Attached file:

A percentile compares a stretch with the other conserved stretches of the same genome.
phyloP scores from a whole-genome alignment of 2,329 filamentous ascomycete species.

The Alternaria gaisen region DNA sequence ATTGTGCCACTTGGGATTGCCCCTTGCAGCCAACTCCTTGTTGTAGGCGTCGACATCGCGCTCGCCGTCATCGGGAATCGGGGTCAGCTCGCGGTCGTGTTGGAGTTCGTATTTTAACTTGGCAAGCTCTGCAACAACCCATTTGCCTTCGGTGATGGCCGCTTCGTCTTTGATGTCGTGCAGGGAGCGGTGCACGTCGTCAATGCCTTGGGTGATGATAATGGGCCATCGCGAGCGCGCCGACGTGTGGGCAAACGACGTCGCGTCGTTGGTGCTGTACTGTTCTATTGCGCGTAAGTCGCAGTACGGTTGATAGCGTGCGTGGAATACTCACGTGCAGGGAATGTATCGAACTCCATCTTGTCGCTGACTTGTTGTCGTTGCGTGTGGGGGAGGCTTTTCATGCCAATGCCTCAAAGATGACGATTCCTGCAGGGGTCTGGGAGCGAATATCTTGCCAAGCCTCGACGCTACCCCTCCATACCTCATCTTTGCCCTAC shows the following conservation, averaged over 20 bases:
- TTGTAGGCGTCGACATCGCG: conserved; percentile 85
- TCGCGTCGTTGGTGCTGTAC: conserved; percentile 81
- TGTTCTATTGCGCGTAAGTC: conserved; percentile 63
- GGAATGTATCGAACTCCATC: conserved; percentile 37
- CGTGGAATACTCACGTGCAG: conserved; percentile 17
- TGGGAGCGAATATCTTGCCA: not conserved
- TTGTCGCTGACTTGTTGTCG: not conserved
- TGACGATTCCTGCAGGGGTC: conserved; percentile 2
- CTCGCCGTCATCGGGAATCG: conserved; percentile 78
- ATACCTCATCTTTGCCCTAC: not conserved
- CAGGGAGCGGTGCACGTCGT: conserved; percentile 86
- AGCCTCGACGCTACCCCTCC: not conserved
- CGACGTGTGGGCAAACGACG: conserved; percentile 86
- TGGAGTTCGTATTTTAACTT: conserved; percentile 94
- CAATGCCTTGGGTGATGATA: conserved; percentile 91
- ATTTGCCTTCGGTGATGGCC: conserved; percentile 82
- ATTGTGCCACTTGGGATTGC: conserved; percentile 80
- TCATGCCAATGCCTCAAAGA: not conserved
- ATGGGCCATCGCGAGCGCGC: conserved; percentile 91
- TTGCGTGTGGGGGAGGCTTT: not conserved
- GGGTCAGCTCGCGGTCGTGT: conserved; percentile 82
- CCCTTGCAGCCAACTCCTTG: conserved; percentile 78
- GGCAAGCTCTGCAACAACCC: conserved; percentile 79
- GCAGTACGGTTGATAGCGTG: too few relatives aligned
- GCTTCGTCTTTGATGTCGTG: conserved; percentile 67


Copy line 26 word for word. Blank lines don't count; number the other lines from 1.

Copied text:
- GGCAAGCTCTGCAACAACCC: conserved; percentile 79